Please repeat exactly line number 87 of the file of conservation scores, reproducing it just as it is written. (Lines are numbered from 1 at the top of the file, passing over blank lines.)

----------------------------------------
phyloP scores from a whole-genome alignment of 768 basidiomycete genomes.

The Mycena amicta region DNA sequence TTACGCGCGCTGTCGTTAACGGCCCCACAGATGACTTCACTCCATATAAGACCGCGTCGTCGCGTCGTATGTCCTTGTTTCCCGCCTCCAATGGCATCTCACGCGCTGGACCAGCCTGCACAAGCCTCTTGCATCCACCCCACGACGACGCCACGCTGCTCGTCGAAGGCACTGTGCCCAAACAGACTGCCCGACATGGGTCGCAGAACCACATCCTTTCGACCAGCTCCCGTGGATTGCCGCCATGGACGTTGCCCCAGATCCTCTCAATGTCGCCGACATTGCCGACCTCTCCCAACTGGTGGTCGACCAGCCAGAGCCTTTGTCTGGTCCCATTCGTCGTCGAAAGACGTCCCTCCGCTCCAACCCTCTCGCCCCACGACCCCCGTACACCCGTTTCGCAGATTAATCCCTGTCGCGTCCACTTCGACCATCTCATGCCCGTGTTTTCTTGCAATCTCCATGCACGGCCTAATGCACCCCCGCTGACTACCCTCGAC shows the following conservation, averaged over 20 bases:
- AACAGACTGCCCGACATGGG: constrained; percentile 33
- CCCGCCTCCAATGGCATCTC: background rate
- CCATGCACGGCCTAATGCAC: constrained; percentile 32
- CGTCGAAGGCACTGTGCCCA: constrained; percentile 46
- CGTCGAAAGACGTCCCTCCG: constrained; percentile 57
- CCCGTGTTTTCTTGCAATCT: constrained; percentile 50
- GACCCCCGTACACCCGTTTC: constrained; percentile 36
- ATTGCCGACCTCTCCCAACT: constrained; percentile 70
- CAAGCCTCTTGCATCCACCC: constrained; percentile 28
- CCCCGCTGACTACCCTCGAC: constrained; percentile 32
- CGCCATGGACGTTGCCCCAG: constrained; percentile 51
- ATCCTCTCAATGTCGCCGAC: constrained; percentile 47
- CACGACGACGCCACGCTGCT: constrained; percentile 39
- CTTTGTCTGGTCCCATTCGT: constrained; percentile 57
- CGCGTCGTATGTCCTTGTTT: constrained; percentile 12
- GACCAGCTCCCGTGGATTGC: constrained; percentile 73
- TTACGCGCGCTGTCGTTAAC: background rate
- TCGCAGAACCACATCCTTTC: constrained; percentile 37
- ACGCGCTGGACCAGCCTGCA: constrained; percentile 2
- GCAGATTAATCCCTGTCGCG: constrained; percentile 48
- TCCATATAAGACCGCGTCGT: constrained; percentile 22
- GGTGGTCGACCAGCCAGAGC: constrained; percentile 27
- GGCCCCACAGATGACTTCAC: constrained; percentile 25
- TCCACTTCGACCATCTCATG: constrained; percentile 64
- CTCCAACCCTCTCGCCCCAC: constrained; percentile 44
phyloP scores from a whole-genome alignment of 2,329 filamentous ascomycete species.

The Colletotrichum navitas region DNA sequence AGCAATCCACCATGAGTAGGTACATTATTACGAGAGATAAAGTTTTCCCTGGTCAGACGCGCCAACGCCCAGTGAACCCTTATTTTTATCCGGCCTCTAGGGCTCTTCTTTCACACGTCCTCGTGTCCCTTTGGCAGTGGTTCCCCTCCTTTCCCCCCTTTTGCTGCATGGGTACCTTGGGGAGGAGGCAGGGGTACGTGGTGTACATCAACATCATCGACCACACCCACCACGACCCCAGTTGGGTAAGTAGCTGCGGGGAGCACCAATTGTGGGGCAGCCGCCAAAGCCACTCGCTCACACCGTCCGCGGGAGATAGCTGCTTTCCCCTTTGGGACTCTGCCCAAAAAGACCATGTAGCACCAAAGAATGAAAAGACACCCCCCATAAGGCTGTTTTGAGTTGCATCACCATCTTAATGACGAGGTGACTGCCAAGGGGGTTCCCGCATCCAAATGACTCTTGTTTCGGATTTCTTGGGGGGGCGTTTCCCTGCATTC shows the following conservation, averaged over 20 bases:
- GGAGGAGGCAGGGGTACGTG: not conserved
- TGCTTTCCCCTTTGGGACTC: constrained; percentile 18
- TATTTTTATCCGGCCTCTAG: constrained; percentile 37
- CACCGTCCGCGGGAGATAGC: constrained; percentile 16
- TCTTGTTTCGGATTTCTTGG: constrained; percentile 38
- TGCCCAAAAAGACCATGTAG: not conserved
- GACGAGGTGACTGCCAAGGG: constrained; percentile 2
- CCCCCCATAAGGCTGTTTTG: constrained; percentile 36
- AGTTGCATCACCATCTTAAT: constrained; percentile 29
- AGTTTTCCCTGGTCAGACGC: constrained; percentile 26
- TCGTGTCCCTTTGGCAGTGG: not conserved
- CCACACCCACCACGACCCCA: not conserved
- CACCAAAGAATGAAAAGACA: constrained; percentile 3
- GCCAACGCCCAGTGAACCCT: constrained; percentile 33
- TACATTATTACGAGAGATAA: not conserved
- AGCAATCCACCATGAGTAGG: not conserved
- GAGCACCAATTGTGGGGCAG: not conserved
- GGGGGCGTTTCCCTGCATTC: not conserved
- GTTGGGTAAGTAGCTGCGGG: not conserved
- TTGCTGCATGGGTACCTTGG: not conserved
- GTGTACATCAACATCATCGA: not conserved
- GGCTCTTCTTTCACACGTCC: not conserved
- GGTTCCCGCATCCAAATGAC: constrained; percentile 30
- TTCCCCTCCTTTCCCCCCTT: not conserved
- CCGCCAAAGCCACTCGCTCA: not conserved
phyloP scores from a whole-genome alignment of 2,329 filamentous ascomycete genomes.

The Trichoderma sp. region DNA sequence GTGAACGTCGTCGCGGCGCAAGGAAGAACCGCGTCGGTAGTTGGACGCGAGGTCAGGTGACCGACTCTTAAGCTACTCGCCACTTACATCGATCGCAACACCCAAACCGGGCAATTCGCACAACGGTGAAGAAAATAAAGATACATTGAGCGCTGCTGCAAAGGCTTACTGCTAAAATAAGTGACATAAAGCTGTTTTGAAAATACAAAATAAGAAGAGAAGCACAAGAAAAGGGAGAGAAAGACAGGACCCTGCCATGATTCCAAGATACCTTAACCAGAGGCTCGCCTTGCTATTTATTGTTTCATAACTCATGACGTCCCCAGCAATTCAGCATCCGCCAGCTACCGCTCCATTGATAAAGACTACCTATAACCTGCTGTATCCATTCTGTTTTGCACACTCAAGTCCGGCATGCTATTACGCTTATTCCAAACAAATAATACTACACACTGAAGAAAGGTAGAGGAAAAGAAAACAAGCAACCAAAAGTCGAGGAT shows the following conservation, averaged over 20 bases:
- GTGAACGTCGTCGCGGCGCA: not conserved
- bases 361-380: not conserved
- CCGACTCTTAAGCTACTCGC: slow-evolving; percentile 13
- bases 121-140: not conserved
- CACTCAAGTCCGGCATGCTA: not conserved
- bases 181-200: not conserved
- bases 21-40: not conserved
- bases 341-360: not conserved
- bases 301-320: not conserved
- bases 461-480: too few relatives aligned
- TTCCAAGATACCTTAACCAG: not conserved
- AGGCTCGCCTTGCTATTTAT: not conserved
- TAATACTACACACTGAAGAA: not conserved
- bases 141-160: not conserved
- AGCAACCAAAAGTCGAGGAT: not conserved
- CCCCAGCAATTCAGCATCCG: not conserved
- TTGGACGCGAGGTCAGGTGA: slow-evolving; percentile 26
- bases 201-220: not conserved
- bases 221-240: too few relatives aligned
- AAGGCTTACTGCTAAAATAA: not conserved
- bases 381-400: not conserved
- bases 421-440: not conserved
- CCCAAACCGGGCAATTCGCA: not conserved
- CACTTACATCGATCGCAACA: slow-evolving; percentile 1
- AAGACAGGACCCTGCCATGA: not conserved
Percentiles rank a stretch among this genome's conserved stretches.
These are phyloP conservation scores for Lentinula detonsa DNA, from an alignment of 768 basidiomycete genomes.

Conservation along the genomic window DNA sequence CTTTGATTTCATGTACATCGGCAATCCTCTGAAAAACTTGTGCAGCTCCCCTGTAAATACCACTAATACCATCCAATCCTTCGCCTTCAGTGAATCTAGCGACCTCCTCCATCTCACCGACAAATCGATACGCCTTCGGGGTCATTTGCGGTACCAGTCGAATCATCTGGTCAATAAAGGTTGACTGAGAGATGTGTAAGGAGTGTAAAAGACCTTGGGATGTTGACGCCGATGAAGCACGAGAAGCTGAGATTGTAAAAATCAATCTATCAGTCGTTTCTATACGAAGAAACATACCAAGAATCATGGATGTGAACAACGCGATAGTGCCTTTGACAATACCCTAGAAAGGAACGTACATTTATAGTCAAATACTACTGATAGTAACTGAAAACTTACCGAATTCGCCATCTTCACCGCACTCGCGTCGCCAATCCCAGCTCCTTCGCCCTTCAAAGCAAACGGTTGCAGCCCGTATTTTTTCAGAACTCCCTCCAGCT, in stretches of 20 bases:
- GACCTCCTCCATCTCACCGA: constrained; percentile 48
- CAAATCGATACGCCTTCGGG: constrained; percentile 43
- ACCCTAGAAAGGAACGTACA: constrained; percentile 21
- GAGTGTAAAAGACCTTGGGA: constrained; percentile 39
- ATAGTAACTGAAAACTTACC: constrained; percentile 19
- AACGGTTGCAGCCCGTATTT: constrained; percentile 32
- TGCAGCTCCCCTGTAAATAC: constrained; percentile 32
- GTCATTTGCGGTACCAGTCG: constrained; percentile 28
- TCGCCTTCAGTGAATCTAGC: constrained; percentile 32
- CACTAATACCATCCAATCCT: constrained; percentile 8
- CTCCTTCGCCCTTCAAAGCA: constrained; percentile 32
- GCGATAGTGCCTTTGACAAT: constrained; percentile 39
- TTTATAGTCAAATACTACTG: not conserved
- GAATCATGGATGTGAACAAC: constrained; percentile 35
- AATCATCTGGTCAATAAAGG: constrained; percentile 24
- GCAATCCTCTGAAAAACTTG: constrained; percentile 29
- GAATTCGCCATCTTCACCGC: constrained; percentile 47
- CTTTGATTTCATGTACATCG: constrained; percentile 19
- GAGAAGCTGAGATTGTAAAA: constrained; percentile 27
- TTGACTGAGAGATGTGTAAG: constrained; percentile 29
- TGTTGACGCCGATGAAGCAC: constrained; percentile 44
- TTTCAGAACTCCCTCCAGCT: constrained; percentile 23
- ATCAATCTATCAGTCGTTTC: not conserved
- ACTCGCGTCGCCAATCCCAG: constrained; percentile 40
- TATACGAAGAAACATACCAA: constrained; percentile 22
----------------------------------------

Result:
- ACCCTAGAAAGGAACGTACA: constrained; percentile 21